Group urges UN to probe Sudan’s use of force in protests

The government’s latest tally stands at 30 killed, but figures have not been updated in days. (File/AFP)
Updated 11 February 2019
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Group urges UN to probe Sudan’s use of force in protests

  • The group says it obtained video footage that shows “government forces’ extreme violence and shocking abuses against protesters”
  • Activists say at least 57 people have been killed in the protests

CAIRO: An international rights group is urging the United Nations to investigate alleged violations by Sudan’s security forces against anti-government protesters.
Sudan has been gripped by nationwide anti-government protests since Dec. 19. The demonstrations were triggered by rising prices and shortages but quickly turned to calls for autocratic President Omar Al-Bashir to step down.
Monday’s statement by Human Rights Watch calls on the UN Human Rights Council to respond at its March session to the human rights crisis in Sudan.
The New York-based group says it obtained video footage that shows “government forces’ extreme violence and shocking abuses against protesters.”
Activists say at least 57 people have been killed in the protests. The government’s latest tally stands at 30 killed, but figures have not been updated in days.


Seoul on alert over possible Uzbek terrorists

Updated 19 min 32 sec ago
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Seoul on alert over possible Uzbek terrorists

  • South Korean diplomatic missions increases scrutiny of visa applicants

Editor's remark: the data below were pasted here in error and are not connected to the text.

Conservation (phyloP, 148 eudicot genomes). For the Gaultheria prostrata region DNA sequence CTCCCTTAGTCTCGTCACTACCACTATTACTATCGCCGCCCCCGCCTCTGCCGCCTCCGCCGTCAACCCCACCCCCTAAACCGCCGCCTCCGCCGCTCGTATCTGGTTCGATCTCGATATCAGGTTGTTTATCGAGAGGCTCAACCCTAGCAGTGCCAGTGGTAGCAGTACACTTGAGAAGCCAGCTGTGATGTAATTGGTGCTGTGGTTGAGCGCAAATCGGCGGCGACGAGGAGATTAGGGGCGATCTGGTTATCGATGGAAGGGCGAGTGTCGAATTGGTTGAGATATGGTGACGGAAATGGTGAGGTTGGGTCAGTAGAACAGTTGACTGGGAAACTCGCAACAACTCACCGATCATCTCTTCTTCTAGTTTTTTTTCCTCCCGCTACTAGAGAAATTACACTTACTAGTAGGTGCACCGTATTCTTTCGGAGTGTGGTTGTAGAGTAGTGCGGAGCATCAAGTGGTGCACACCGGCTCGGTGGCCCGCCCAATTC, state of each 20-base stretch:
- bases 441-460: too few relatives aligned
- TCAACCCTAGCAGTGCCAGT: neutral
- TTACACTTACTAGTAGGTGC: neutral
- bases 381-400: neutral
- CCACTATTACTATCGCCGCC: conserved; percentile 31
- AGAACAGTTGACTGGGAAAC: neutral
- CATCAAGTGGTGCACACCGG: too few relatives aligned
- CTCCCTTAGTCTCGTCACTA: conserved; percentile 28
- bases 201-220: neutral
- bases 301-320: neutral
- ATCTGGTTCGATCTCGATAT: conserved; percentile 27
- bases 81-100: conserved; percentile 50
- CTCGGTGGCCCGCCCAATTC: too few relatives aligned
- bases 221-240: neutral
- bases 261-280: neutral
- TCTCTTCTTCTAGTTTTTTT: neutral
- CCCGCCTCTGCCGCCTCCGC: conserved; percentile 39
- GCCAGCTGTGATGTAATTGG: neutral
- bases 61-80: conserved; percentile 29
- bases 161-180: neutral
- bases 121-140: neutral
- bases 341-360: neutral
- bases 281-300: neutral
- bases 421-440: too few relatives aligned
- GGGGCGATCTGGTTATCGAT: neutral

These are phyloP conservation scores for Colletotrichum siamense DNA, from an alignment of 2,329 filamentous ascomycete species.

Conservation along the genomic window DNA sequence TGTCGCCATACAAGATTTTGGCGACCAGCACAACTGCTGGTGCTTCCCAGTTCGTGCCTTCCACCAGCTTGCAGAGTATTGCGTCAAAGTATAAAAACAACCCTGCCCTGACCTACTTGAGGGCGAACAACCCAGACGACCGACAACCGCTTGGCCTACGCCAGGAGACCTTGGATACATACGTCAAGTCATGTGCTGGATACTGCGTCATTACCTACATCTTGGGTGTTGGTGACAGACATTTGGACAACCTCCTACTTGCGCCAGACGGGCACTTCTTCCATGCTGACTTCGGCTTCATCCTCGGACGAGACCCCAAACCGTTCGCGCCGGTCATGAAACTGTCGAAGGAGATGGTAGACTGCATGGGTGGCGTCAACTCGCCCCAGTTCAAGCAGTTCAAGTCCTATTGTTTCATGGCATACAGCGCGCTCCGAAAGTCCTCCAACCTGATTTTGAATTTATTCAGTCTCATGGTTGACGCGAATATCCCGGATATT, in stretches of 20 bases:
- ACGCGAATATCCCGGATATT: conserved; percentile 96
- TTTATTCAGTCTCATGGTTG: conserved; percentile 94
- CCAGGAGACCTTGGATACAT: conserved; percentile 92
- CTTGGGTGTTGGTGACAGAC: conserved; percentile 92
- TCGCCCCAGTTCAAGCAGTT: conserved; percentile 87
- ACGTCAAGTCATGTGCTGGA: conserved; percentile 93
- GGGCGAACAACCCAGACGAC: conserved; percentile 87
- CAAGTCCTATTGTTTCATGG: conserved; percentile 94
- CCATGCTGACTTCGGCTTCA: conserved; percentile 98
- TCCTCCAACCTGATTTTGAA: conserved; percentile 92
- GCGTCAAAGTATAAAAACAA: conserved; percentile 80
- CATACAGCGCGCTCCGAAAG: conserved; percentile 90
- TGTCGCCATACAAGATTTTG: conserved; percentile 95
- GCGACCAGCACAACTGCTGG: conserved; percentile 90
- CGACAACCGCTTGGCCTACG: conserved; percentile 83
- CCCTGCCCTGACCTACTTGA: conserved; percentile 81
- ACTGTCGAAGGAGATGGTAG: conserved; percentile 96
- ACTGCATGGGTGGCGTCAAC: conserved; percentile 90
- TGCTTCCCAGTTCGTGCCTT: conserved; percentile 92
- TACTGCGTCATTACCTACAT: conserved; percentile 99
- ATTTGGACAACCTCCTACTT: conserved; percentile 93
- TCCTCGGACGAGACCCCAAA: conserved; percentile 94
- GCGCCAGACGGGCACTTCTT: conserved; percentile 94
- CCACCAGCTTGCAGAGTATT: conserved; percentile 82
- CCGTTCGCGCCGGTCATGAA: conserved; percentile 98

• Uzbek nationals are not subject to visa exemptions in South Korea

SEOUL: South Korea is on high alert after a UN Security Council report warned hundreds of Uzbeks linked to terrorist networks could have entered the country.

The report on Daesh and Al-Qaeda stated members of the Katibat Imam Al-Bukhari and Katibat Al-Tawhid wal Jihad groups had requested entry to South Korea via Turkey. The militants chose the South due to the large Uzbek community already living there.

“Many ethnic Uzbeks request deportation from Turkey to the Republic of Korea, where the total number of Uzbeks is estimated to be between 20,000 and 30,000,” the reports states. “Some Uzbek migrant workers in the Republic of Korea are reported to have been radicalized, and to be a source of financing for the travel of extremists to the Syrian Arab Republic.”

Seoul has asked South Korean diplomatic missions overseas to increase scrutiny of Uzbeks applying for South Korean visas.

“Upon receiving the UN report, we ordered the immigration office to tighten its screening of Uzbek travelers from Turkey,” the Justice Ministry said in a statement. 

“We also asked our embassy in Turkey and other diplomatic offices overseas to thoroughly examine the travel documents of Uzbek visa applicants while closely watching any unusual movements (regarding Uzbeks) here and abroad.”

Uzbek nationals are not subject to visa exemptions in South Korea, so they are required to apply at the South Korean Embassy in Uzbekistan. If they have permanent residence or long-term residency in another country, however, they can apply for a visa in a third country.

“We’ll limit issuing visas to Uzbek citizens confirmed to have visited banned countries, including Syria,” a ministry spokeswoman told Arab News. “In addition, we’ll try to block the entry of terror suspects while strengthening cooperation with foreign governments to stop any influx of terrorists to our nation.”

Terrorism is rare in South Korea, but fear and hatred toward terrorism prevail though the nation has a very small Muslim community of about 135,000, 0.3 percent of the population.

South Korea sent troops to Iraq and Afghanistan in the early 2000s at the request of the US. In 2004, a South Korean worker in Iraq was beheaded by militants who called for the withdrawal of South Korean troops from their country.

In 2007, 23 South Korean missionaries were abducted by members of the Taliban in Afghanistan. Two of the hostages were executed before a deal was reached for their return.

In 2015, an Indonesian was arrested by Korean police for suspected links to a terrorist group. The 32-year-old was suspected to have links to Al-Nusra Front, an Al-Qaeda affiliate in Syria. In that same year, the National Intelligence Service revealed that 10 South Koreans had tried to contact Daesh.